While I was growing up, the military was always an attractive option. My father served in the Air Force during the Vietnam War, and my grandfather had served in the Navy during World War II and the Korean War. I wanted to carry on the tradition — or at least, I considered it.

But around the same time that I was considering army life, I also discovered that I had a passion for political journalism. Between the two options that kept pulling me in different directions, I decided to explore the journalism angle first.

Exploring My Passion for Journalism

After I graduated in May 2014 with a B.A. in political science, I started researching and applying to every entry-level journalism position that I was eligible for. Now, I wasn’t trying to become a television anchor or anything. I just wanted to get my foot in the door and see where it led me.

I applied to these jobs on a weekly basis, but the response was far from encouraging. Most didn’t even respond to me.

The ones that did get back to me would do a quick phone interview, and then I’d either never hear from them again or receive a rejection letter.

Even after I decided to broaden my job search to literally any entry-level job that I was qualified for, the results were the same. I was frequently met with the question, “Do you have a job yet?” Some people even accused me of being lazy.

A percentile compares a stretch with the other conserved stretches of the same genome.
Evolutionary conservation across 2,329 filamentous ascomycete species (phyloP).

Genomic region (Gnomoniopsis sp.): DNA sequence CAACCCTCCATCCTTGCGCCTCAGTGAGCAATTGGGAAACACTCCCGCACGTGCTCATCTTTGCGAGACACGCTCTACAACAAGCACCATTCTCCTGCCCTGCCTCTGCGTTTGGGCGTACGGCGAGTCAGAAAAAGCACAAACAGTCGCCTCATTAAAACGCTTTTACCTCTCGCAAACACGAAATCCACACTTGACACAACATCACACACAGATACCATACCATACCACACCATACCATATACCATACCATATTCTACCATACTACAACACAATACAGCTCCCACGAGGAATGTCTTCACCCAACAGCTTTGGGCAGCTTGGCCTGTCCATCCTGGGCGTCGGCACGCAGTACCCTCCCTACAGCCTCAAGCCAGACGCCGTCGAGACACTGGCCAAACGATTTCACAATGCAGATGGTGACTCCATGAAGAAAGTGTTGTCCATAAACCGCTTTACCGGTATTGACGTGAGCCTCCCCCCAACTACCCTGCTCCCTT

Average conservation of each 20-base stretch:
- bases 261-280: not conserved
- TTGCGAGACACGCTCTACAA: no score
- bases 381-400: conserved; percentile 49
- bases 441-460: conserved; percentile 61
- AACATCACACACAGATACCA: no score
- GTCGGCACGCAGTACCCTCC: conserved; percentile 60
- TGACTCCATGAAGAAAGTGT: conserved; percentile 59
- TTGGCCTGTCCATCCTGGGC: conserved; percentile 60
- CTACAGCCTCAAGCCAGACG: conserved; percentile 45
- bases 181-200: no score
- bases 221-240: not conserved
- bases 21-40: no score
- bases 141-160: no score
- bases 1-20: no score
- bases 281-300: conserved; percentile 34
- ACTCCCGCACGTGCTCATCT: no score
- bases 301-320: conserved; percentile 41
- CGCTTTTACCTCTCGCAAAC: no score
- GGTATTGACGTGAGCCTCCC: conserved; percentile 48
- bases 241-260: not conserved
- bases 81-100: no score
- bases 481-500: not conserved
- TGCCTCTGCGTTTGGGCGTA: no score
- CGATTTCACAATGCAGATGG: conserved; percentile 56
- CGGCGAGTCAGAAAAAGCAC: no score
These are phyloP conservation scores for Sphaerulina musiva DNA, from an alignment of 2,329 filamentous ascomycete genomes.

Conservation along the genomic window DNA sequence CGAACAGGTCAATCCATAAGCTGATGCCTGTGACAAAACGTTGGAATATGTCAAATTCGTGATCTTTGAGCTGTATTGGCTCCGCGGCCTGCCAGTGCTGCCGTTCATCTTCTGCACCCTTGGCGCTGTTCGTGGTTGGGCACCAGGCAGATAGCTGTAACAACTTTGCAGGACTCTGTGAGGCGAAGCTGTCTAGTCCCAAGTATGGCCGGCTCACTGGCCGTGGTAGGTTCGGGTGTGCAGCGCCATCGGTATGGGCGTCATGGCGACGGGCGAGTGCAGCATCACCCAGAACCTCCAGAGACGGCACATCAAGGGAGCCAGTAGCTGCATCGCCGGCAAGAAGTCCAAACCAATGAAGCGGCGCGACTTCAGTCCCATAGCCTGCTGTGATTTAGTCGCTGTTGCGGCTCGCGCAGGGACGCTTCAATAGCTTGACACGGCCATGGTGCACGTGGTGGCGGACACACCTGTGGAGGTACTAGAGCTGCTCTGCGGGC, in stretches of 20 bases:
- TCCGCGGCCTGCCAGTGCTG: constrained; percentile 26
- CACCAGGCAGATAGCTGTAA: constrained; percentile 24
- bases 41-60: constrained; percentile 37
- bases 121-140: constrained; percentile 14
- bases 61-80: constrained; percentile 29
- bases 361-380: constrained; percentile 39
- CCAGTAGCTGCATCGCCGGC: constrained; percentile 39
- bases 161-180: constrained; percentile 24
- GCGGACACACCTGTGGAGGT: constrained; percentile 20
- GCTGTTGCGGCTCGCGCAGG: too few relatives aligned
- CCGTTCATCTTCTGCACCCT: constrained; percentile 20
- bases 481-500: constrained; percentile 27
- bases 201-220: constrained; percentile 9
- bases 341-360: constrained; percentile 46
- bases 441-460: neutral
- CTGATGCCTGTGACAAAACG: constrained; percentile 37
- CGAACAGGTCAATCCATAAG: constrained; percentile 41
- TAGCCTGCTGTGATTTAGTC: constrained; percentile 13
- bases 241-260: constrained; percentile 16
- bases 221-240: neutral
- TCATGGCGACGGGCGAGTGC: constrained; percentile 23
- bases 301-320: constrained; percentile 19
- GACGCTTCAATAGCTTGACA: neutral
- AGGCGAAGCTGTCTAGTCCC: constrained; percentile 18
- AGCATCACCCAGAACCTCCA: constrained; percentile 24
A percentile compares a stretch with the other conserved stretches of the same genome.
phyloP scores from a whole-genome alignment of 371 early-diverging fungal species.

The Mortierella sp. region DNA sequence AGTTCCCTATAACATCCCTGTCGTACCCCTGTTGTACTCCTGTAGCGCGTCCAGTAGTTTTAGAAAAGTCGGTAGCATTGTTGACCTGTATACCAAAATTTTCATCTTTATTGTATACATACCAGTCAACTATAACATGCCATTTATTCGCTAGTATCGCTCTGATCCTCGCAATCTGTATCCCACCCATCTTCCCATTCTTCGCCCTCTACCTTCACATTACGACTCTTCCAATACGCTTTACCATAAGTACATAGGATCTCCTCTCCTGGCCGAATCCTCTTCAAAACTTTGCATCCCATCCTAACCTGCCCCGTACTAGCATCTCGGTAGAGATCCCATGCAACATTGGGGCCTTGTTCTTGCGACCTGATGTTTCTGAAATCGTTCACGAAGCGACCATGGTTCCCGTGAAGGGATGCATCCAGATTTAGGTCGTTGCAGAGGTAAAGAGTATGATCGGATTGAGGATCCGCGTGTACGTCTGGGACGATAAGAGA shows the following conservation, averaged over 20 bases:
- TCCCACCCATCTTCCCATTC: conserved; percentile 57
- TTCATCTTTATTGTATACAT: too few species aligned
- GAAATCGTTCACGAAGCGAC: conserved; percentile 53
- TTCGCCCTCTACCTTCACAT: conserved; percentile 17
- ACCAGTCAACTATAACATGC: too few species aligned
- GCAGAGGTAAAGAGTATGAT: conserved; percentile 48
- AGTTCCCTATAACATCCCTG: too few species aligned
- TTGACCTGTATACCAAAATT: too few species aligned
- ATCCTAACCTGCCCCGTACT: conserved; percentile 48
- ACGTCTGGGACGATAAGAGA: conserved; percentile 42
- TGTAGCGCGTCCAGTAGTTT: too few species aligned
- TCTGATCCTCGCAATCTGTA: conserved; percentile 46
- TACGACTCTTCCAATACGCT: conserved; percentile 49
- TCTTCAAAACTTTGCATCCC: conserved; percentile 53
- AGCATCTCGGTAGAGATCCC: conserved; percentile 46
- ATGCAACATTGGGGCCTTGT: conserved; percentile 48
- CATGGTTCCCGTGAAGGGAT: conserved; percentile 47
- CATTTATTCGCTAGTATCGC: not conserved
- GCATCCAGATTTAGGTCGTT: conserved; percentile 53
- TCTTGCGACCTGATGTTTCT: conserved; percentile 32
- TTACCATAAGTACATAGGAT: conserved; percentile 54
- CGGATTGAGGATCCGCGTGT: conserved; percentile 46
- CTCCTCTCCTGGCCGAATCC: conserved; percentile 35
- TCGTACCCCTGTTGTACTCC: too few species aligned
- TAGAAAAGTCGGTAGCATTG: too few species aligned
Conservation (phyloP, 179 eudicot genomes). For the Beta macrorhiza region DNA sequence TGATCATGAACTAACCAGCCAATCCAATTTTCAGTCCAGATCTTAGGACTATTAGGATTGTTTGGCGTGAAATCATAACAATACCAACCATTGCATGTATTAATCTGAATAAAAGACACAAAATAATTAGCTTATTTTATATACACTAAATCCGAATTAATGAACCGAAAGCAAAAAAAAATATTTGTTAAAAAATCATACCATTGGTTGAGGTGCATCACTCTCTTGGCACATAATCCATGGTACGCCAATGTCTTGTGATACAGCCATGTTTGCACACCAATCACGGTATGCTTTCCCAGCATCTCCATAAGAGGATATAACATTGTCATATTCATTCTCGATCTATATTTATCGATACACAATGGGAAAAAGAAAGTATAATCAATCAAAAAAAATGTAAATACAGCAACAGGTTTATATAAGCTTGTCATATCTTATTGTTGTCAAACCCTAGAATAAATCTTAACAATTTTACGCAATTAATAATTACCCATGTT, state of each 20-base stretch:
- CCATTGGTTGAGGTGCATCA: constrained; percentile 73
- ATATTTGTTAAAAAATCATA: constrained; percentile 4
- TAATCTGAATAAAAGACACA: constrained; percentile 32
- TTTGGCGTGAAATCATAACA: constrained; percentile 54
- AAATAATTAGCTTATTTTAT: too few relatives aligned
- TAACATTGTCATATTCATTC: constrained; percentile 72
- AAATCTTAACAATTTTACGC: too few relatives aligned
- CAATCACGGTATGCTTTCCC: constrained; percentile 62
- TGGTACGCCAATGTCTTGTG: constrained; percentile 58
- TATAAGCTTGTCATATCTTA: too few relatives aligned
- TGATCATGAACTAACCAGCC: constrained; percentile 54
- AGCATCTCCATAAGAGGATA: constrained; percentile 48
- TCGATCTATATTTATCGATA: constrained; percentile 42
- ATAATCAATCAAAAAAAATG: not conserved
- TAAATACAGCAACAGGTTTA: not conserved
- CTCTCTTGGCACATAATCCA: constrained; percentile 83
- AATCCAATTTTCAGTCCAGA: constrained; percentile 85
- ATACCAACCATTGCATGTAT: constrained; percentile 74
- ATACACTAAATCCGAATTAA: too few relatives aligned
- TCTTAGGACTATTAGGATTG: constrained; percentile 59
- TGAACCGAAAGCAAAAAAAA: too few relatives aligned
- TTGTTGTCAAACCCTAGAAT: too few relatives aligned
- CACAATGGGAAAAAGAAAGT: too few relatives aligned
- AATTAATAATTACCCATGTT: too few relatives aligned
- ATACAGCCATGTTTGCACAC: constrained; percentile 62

I was already not in the best of emotional states, and the rejection was hard to stomach. I knew it wasn’t that I was unqualified for the jobs. At that time, I had on my bio: good grades, four years in online journalism, radio gigs, and an article in an academic journal at age 22. Yet I still couldn’t find a job.

I was upset and angry. And the worst part was, there really wasn’t anything I could do about it.

It was taking a toll on my finances, as well. While I was doing small freelance gigs ($100 a month for Occupy.com), I couldn’t make even the tiniest dent in my $30,000-plus student loan debt.

And even when I did have work, I had to spend half my paycheck on shared expenses with my family. This left me with little to make even the interest payments on my student loans.

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Why People Join the Military: My Plan B

It was in this mood that I began to think back to an option that I had rejected while in high school: joining the military. I began looking into it seriously. I was told that I could go into the U.S. Army as a second lieutenant an annual salary of slightly more than $30,000.

After the contracted six years of active duty, I’d be eligible for a student loan repayment program that would slice a third off my student debt. I quickly called up a recruiter and began the process.

That was back in October 2015. I have now gone through the Army Officer Board interview to determine if I qualified to attend Officer Candidate School. Though I was nervous, I did well and went to school in Fort Benning, Georgia. I’m now heading to Fort Jackson, South Carolina. After my army life, I’ll look for a career in the health sector —certainly not for a war correspondent’s job.

CentSai originally published this article on April 23, 2016. You can also watch a video of Devon’s story here.